Discover oyster history and culture in this educational and delicious road trip heading south for the day.
Start: Coltons Point
Distance: 1 day, 4 stops, 51.9 miles
St. Clement’s Island Museum
38370 Point Breeze Rd, Coltons Point, MD 20626
Start your road trip by taking a crash course in oyster history and culture at St. Clement’s Island Museum overlooking St. Clement’s Island, the site marking the landing of Maryland’s first English settlers in 1634. The museum boasts exhibits exploring Maryland’s early history along with an exhibit in the Potomac River Room called A Glimpse into the World of the Oyster Industry in St. Mary’s County. The oyster experience is enhanced by an outdoor exhibit of an early 20th-century waterman’s boat.
Piney Point Lighthouse Museum & Historic Park
44720 Lighthouse Rd, Piney Point, MD 20674
Piney Point Lighthouse was built in 1832 and is the oldest lighthouse on the Potomac River. The park itself contains the Potomac River Maritime Exhibit showcasing historic wooden boats watermen used when they harvested seafood, such as oysters, from the waters of the Chesapeake Bay. A skipjack with a dredge for catching oysters and a bugeye boat are also on display. For children, the park has a playacting area, which they can use to mimic watermen who used the tonging method to harvest oysters.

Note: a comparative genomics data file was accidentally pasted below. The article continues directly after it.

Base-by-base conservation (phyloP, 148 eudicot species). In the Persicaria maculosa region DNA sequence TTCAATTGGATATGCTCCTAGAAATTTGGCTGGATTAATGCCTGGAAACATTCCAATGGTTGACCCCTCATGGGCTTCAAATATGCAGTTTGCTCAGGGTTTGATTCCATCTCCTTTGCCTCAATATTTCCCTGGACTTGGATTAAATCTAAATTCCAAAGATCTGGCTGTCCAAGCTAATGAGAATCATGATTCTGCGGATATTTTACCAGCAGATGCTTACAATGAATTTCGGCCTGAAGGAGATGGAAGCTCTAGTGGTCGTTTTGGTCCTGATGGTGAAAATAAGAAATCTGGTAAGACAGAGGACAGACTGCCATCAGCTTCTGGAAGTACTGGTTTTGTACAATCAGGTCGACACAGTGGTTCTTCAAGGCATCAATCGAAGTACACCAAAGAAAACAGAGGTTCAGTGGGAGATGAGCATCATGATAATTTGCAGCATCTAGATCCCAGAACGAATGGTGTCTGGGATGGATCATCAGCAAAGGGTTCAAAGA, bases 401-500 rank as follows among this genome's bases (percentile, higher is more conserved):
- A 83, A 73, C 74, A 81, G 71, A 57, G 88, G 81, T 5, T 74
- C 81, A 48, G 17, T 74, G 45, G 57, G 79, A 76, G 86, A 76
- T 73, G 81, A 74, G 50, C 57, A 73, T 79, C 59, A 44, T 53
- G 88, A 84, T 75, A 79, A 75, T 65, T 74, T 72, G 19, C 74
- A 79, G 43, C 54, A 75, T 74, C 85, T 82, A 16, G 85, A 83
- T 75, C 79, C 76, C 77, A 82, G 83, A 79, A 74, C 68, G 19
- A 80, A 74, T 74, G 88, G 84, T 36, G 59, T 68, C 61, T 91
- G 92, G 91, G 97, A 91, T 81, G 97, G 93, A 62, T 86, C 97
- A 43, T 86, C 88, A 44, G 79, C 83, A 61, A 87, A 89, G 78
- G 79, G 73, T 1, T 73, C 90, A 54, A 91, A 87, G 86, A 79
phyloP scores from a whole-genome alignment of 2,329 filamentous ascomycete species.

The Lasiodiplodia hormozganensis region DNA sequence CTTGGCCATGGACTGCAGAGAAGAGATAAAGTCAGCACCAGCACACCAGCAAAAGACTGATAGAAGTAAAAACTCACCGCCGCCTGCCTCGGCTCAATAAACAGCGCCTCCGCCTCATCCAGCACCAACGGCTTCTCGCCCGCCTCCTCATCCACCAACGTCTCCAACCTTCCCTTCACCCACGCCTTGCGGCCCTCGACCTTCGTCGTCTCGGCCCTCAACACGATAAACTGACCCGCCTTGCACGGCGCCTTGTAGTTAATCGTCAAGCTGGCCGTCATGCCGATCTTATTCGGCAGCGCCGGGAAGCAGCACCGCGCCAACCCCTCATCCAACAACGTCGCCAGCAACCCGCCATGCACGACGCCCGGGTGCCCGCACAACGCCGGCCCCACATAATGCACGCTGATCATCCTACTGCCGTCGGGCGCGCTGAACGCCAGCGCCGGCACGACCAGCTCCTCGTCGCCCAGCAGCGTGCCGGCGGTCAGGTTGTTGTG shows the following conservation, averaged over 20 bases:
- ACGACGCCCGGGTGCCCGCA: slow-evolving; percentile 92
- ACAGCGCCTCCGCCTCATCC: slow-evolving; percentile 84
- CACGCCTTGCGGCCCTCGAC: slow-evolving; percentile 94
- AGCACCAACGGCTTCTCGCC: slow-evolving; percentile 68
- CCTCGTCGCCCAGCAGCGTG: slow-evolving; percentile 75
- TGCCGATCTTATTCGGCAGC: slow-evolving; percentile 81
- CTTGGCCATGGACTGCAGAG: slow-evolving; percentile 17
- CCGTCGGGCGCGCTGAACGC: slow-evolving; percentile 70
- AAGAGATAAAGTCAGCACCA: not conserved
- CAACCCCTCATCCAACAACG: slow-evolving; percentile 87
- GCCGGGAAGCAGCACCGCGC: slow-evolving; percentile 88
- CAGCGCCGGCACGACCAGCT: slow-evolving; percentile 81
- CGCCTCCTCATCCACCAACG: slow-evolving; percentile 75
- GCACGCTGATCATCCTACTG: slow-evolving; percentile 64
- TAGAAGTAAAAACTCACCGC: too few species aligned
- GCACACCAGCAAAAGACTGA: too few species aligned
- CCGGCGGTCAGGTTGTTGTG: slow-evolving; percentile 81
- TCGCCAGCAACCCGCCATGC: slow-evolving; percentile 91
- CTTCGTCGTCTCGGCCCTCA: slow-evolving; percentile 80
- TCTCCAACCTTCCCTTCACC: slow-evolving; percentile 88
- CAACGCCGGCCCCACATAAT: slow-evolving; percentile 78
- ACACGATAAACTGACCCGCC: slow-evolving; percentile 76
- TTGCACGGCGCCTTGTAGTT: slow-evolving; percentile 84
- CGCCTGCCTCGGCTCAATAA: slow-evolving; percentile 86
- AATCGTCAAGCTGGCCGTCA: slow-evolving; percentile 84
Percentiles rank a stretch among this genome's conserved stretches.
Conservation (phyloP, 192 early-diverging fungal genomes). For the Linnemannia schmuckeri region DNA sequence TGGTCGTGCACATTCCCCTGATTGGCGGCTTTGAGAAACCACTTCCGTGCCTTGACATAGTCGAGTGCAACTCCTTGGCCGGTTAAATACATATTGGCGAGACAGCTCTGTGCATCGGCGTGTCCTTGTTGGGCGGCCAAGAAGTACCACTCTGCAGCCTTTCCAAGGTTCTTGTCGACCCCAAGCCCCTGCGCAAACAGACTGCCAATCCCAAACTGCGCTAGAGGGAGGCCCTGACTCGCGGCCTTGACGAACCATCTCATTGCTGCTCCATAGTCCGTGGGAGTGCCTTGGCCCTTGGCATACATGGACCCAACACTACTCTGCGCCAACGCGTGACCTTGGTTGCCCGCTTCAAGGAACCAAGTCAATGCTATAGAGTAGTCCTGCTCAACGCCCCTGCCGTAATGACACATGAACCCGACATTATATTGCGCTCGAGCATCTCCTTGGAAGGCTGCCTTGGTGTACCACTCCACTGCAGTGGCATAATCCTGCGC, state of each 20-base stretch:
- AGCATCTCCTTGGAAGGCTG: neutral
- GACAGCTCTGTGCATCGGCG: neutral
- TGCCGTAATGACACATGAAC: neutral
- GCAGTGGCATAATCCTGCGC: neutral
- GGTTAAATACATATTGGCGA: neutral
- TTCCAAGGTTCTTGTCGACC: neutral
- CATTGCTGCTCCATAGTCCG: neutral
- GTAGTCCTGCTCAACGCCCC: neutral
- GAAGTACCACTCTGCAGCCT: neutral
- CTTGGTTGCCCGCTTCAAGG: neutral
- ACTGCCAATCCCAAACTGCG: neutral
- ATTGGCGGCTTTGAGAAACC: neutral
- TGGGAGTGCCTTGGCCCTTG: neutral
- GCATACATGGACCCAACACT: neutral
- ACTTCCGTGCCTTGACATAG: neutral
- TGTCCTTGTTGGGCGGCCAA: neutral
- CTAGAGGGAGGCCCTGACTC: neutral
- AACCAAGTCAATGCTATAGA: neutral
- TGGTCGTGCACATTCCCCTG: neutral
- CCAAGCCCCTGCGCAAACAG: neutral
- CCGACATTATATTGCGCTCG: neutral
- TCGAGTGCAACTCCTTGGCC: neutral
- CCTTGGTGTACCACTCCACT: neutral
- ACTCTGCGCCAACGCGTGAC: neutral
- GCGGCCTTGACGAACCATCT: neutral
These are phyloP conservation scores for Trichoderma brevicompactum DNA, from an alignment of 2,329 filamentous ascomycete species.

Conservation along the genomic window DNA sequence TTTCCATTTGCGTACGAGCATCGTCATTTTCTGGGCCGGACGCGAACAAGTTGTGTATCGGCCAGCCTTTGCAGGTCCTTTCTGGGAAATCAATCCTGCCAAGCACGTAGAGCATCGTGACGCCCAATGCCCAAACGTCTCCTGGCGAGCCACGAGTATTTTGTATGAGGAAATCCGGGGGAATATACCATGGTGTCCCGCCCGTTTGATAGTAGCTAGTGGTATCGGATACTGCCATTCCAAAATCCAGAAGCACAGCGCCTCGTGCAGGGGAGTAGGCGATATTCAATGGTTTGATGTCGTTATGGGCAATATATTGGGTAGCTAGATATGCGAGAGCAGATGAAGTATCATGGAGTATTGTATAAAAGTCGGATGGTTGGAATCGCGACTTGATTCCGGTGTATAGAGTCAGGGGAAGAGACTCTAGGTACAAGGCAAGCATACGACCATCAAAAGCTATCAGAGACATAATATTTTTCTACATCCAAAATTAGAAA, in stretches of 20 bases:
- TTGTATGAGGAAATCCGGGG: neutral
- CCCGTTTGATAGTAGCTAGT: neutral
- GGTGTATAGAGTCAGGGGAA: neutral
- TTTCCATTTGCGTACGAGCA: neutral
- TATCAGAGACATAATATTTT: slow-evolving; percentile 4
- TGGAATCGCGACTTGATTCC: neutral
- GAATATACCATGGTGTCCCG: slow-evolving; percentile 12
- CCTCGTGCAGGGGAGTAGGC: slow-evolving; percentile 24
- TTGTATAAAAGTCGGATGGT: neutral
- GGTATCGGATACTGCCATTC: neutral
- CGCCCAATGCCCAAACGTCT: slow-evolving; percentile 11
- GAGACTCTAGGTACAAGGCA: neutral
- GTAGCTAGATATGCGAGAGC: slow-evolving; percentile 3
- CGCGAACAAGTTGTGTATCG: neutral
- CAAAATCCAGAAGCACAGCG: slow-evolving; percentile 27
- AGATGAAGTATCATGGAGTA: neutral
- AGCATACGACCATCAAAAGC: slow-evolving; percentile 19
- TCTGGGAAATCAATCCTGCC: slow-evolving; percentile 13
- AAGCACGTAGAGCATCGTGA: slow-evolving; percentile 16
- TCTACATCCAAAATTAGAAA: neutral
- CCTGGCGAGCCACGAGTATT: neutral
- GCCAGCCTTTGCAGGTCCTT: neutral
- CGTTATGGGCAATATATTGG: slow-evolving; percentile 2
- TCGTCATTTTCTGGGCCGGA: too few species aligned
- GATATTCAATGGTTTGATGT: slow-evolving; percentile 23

Calvert Marine Museum
14200 Solomons Island Rd S, Solomons, MD 20688
The Calvert Marine Museum will immerse you in maritime life. The harbor features a variety of Chesapeake-built boats, and you can get out on the water on the Wm. B. Tennison or skipjack Dee of St. Mary’s. For those energetic enough to make the climb, the Drum Point Lighthouse provides a bird’s-eye view of the water. Cove Point Lighthouse is also a part of the museum and happens to be the oldest continuously operating lighthouse on the Bay.
14575 Solomons Island Rd., Solomons, MD 20688
The Pier is a historic landmark restaurant with panoramic views of the Patuxent River in Solomons, one of the quaintest towns on the bay. Indulge your cravings with oysters served raw, steamed, or fried with an Old Bay flavored batter. For something a bit different and with a kick, sample the Pier Oysters, a spicy starter with jalapeno, bacon, and cheese.
Content originally featured in “Bay-Raised and Ready to Slurp: Oysters in Southern Maryland” by Joyce White.